Re: Performance of the new RSPdx

Dale Elshoff WB8CJW <dale.elshoff@...>

I used SDR Console at first but now I find SDRUno is more stable on my old I5, 8GB, 2.4GHz. laptop.  My pc is under powered for SDRC running the RSPdx even though cpu usage is lower it would often crash or lock-up often requiring a complete reboot to recover then it would run for a while and randomly lock-up, especially listening to FM broadcast or if some change were made to a menu item - gain, etc.  I would prefer to use SDRC but I need to upgrade my computer at some point before I can.

Yes, SDRUno is a bit intimidating at first.  Sort of like the control panel scene in the movie Airplane! but hey, a lot of control is visible and at hand without having to hunt through menus.  I tend to have programs run full screen anyway so I don't have to squint as much to see things.  I like having easy access to the memory panel that automatically sorts by frequency and just a Ctrl+S saves the current VFO frequency.

I was playing with the scanner last night for the first time and it is really quite outstanding.  Set a start and stop frequency, step amount, hold time, threshold and even scan to the memory panel and save as a separate file.  If there is some frequency in the list you don't want then a "lockout" can be inserted to skip it.

Since the RSPdx has three antenna input connectors any external antenna switching isn't a problem now - it's automatic.  Each stored memory item retains which antenna was set to use, A, B or C.  Antenna 'A' (SMA) selects my attic 2M beam which is good for the aircraft bands that start at about 118 MHz. thru the weather radio broadcast at 162.55.  'B' (SMA) is my 70cm ATV antenna with a switched 1200 MHz. loop Yagi beam and 'C' (BNC <200 MHz.) is my G5RV which surprisingly I can hear WWV-Boulder on 60 kHz. quite well with this rig and several beacons in the 200 to 400 kHz. area.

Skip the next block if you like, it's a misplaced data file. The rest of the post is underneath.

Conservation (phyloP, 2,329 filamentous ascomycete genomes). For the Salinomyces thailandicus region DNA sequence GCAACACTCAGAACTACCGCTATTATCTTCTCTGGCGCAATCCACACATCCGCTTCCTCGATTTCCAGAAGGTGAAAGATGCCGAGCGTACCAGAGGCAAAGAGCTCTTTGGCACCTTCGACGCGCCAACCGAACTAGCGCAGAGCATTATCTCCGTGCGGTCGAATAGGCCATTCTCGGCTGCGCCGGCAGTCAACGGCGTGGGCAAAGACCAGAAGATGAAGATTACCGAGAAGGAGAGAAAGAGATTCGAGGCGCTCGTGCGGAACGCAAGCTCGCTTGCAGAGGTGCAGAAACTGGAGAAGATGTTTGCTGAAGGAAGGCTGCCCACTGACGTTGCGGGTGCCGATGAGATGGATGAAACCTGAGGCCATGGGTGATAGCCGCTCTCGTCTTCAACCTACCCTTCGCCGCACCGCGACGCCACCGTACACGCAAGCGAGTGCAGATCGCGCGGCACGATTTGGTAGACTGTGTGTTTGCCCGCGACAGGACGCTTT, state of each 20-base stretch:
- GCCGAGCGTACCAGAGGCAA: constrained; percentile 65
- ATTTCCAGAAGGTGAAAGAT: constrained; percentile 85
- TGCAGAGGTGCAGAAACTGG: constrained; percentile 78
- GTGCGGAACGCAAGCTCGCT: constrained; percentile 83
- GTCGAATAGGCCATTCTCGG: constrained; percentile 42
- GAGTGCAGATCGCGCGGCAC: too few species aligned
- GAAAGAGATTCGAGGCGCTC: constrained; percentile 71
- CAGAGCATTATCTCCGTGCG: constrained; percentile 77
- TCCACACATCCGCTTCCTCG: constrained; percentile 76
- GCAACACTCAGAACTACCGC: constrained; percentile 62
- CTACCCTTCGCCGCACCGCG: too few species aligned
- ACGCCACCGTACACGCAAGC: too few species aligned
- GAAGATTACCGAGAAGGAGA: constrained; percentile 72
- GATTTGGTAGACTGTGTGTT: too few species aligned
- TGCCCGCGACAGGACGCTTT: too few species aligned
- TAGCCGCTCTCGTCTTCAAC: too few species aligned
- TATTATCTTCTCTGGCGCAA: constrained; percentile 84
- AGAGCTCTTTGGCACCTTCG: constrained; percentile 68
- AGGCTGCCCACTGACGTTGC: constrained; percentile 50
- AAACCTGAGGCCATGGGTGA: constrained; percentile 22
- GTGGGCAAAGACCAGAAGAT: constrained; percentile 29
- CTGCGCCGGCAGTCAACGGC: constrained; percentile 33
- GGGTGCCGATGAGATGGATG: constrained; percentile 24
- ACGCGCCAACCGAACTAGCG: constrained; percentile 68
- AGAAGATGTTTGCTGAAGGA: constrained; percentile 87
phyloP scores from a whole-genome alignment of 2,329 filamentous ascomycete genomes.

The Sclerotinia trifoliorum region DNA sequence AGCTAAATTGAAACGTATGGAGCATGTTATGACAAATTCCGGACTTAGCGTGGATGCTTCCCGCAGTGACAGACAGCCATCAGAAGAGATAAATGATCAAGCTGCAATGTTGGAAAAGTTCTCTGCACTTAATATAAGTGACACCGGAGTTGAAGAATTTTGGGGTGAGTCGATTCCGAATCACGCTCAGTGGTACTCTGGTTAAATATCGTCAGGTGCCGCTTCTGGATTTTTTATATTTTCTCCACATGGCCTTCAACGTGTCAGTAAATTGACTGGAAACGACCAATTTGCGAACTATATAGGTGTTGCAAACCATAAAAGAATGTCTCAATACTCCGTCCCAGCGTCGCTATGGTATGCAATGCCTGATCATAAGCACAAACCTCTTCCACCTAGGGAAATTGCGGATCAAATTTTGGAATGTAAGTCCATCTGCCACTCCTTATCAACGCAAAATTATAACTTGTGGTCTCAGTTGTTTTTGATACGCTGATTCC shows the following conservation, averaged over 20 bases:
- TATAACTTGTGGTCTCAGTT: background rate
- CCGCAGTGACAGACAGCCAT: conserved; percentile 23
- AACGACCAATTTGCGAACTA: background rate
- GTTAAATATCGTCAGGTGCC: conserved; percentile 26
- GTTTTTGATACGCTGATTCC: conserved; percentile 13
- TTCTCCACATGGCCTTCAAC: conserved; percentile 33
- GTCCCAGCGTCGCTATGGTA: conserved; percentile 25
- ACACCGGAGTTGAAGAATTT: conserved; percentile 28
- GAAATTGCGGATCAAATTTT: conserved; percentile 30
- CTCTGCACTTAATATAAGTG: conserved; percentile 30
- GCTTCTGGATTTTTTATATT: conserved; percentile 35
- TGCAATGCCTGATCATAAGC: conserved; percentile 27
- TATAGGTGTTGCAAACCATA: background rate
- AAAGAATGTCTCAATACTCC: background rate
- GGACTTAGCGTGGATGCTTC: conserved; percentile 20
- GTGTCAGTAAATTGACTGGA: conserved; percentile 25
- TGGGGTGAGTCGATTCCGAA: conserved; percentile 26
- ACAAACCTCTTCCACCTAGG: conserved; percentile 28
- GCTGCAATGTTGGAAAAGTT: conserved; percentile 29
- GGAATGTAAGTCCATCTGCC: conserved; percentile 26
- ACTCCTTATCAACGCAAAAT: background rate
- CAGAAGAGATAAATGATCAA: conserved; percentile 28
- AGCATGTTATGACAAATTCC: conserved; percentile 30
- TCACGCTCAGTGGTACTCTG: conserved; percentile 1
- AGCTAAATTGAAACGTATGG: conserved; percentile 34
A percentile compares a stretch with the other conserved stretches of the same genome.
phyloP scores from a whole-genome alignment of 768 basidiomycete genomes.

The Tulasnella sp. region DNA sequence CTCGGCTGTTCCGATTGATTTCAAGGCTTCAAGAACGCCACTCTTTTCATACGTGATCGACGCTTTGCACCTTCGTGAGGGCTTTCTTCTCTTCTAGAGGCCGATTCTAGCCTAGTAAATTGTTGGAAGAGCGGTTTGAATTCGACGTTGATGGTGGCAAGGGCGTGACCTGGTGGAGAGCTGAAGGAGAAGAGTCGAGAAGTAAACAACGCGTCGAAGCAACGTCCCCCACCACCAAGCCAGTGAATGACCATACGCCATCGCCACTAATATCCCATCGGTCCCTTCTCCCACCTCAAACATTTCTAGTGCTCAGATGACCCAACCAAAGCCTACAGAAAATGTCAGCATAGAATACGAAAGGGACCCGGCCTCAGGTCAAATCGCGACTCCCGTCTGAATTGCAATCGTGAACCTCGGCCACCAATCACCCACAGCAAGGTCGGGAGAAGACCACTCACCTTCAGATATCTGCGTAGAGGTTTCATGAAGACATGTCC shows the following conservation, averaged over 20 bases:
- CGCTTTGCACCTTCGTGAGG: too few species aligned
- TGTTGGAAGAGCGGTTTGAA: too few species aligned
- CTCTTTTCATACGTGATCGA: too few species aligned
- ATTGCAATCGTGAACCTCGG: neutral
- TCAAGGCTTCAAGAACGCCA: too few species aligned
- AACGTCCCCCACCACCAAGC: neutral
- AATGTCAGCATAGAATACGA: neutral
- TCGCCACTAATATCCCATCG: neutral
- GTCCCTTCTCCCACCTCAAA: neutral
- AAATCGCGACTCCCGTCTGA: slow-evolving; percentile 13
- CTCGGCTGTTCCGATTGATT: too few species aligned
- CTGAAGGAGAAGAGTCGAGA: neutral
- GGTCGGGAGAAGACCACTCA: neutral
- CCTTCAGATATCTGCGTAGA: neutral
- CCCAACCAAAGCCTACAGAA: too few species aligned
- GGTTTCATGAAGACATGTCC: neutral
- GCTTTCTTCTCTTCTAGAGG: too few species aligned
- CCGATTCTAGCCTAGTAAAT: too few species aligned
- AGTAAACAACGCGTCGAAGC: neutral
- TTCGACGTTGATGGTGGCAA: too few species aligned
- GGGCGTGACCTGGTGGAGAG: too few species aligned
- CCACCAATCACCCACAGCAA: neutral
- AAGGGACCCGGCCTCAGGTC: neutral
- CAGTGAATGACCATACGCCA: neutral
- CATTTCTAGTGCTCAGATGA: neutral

The filters are very good, adjustable squelch for all modes and the RSPdx has a myriad of controls available for the user to tweak 'til their heart is content.  Obviously I like this little metal box I got for Christmas!

73, Dale WB8CJW

On 1/26/2020 1:57 AM, Bill Walch wrote:

Thanks for your comments. I was hoping for more response given all the buzz when the RSPdx was released, and it's compatibility and usability with SDR Console, for example, it's not clear what functions are and are not available in the latest SDRC 3.0.19 version. It does appear that the HDR mode is supported, but unclear what else. Like all other radios, these features would not be visible unless the specific radio was attached to SDRC.

As for SDRuno, while it has good intentions, I've found it to one of the least user friendly SDR programs out there, with it's poor tuning control and general ease of use lacking, which is surprising given that it's hardware is very good.

I've also looked at the Airspy HF+ for the same price, and on paper, the RSPdx offers considerably more performance, not to mention the HF+'s very limited band coverage. However, I'd entertain any discussion comparing both these radios.


On 1/22/2020 2:30 AM, Roger Need via Groups.Io wrote:
I own a RSP1a and a RSPdx.  If you are interested in operation below 2 MHz the RSPdx is a big improvement over the RSP1a especially below 500 kHz. due to the additional filter and HDR mode..  The number and signal level of spurious signals  from MW stations and other high powered broadcasters in the LF/VLF region is much lower than the RSP1A.

Above 2 MHz. I think you will find that there is not much improvement with the RSPdx over the RSP1a and RSPduo because they use similar circuitry. 

One suggestion if you have trouble with local FM stations is to purchase an external FM rejection filter from NooElec on Amazon for around $10 USD.  It is much sharper at the band edges than the one in the RSP1A and does not attenuate the airband above 115 MHz. like the RSP1A built-in filter.

Another nice feature is that the RF gain control has more attenuation steps and they are smaller in size which allows you more granularity when reducing RF gain due to strong signals.

I also suggest you use SDRuno when operating in HDR mode since it had extensive software modification in order to effectively achieve a high level of performance.



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